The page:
The early nineteenth century novels of Scottish author Sir Walter Scott (1771 – 1832) were very influential. His Waverley novels in particular, had an enormous impact on the UK’s rising so-called middle class at the time a young Queen Victoria was coming to the throne. They were violently critical of aristocratic arrogance, immorality, and inefficiency.
Following World War II just as they had in Victorian times, reprints of the novels made young girl’s thrill to the thought of gallant knights, loyal chieftains and faithful lovers coming to rescue them from the harsh realities of life.
Scott spurred young men on to make romantic gestures and to complete dashing deeds. He fuelled the idea of heroic exploits, ensuring a romantic revival attached to the culture of Scotland would help to mould the character of modern society as well as ensure Scottish traditions of writing, language, speech, music and poetry would continue to nourish future generations.
Mirusia is looking forward to wearing a tartan sash once more in her reunion with Scottish lads and lassies, including multi-instrumentalist Marcus Holden, Pipe Major Andrew Fuller and acclaimed tenor Gregory Moore, all of whom have been integral to Andrew McKinnon’s Scotland the Brave for a long time.
Moore performed with Mirusia first in 2007. A fellow Queensland Conservatorium of Music graduate, he was Australia Day Ambassador for the Queensland Government (2009 – 2011) and released his well-received album of contemporary and traditional Celtic songs recorded with the Queensland Pops Orchestra nationally in 2010.
Wearing the tartan for this spectacular production is important. The tradition attached to weaving tartan is venerable. The Romans recorded the Celtic tribes were noted for their fine weaving of woollen cloth and wonderful colours used in its manufacture. The tradition was ongoing, the dyes obtained from nature.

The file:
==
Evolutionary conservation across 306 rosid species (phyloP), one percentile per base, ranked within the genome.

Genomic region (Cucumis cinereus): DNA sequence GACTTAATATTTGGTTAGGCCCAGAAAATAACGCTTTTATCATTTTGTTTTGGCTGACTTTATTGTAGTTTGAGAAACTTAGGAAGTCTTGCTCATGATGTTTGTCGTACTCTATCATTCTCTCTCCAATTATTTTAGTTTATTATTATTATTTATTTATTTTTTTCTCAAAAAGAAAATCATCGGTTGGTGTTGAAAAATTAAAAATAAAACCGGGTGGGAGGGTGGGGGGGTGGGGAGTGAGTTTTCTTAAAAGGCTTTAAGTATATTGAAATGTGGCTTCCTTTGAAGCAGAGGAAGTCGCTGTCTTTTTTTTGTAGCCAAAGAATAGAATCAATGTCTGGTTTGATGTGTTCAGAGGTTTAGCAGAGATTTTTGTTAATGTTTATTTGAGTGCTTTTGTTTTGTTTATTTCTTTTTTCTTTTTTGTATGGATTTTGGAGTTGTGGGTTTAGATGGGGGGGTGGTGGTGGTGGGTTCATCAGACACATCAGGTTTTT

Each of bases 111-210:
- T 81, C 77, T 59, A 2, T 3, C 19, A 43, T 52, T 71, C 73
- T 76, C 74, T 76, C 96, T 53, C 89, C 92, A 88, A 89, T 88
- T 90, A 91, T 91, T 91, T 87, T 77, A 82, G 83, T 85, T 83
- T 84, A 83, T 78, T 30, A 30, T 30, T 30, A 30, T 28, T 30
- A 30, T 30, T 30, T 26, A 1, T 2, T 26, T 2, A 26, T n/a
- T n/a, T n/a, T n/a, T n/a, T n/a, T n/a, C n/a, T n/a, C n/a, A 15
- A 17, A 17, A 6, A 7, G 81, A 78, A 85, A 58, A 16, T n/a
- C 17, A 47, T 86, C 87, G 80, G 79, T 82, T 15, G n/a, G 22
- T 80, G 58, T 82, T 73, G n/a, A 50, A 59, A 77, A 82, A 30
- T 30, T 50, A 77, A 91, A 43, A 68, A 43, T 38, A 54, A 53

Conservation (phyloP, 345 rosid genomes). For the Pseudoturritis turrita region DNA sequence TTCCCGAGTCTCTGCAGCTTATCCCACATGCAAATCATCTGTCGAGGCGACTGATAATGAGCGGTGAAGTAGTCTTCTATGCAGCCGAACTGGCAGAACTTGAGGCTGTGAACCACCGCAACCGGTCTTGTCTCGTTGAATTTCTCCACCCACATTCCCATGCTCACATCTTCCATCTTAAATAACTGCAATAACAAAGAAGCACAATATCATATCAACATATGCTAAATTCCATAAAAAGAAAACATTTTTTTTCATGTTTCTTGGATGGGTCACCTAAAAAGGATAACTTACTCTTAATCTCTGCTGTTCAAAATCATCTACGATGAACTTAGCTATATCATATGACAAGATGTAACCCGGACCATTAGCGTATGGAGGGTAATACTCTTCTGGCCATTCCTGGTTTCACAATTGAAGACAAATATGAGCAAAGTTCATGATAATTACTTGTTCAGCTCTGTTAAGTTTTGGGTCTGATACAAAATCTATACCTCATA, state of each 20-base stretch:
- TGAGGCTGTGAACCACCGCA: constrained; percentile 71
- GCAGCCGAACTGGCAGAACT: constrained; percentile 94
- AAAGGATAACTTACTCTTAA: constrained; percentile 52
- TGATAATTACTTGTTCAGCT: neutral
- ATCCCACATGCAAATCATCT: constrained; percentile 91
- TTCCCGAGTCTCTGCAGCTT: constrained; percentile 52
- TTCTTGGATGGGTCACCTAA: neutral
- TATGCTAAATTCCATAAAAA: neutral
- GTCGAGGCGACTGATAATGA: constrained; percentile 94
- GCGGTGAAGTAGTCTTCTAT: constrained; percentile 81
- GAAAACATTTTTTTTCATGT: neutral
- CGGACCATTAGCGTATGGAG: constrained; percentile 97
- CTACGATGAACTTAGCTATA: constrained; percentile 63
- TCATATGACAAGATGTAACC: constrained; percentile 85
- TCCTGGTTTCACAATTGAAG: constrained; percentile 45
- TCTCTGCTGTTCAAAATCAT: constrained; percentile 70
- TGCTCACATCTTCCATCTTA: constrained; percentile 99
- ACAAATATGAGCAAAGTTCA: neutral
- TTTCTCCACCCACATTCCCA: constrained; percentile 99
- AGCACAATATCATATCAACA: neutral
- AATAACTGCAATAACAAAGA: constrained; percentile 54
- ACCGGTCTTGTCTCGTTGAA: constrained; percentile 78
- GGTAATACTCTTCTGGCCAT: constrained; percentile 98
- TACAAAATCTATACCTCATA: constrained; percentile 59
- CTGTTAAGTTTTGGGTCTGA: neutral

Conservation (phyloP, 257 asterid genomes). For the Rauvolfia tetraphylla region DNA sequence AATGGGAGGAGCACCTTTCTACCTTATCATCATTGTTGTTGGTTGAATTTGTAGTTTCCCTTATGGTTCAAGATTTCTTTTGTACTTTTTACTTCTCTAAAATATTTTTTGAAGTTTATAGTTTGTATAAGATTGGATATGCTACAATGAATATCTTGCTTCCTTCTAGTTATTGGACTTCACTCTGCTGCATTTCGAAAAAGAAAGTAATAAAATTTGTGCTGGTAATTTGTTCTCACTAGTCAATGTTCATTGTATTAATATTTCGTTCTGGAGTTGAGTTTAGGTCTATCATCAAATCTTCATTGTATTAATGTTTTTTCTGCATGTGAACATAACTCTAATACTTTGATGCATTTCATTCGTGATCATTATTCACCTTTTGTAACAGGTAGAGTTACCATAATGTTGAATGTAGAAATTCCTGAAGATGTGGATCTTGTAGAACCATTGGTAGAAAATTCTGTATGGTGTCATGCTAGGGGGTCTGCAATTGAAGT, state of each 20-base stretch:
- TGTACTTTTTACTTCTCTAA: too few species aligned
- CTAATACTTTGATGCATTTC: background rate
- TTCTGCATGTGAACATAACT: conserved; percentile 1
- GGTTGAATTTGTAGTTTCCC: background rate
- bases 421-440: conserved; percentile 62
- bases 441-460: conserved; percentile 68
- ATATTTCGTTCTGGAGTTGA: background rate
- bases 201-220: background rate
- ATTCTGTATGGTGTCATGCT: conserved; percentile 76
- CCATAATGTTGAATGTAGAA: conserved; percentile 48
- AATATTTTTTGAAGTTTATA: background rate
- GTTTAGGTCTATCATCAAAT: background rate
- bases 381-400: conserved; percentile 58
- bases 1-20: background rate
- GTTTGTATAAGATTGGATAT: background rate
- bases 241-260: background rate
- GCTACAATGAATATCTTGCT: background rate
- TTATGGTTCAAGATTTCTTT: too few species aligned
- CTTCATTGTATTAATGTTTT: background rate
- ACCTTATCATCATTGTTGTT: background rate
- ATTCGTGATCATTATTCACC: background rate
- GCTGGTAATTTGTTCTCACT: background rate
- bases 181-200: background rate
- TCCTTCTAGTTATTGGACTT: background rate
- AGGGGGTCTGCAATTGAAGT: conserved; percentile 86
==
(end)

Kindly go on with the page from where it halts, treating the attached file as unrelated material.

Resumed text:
Tartan is mentioned in early Scottish literature, the Gaelic word for tartan being ‘breacan’, meaning chequered. Wearing tartan cloth delivered dignity to the clans, and over the centuries they became fiercely attached to their unique patterns, developed to represent each clan’s interests.
With ‘rousing anthems’ played and sung by our stars and dashing dancing performed by members of dance associations in each state including OzScot Australia dancers, Douglas McFarland’s Down Under the Kilt Dance Troupe and the Lyons Highland Dance studio, the troupe will be accompanied in Melbourne by the young men who make up the Pipes and Drums of The Scotch College, a band formed first in 1900.
Every culture on earth has its traditions and the emotion invested in any tradition is part of their value – it is the glue that holds a community of people together.
Scotland the Brave is helping met-morph old traditions into a new age, continuing an important link from one generation of Celtic peoples to another, enriching our society with the power of music to heal and celebrate life.
Carolyn McDowall, The Culture Concept Circle, 2017
Scotland the Brave 2017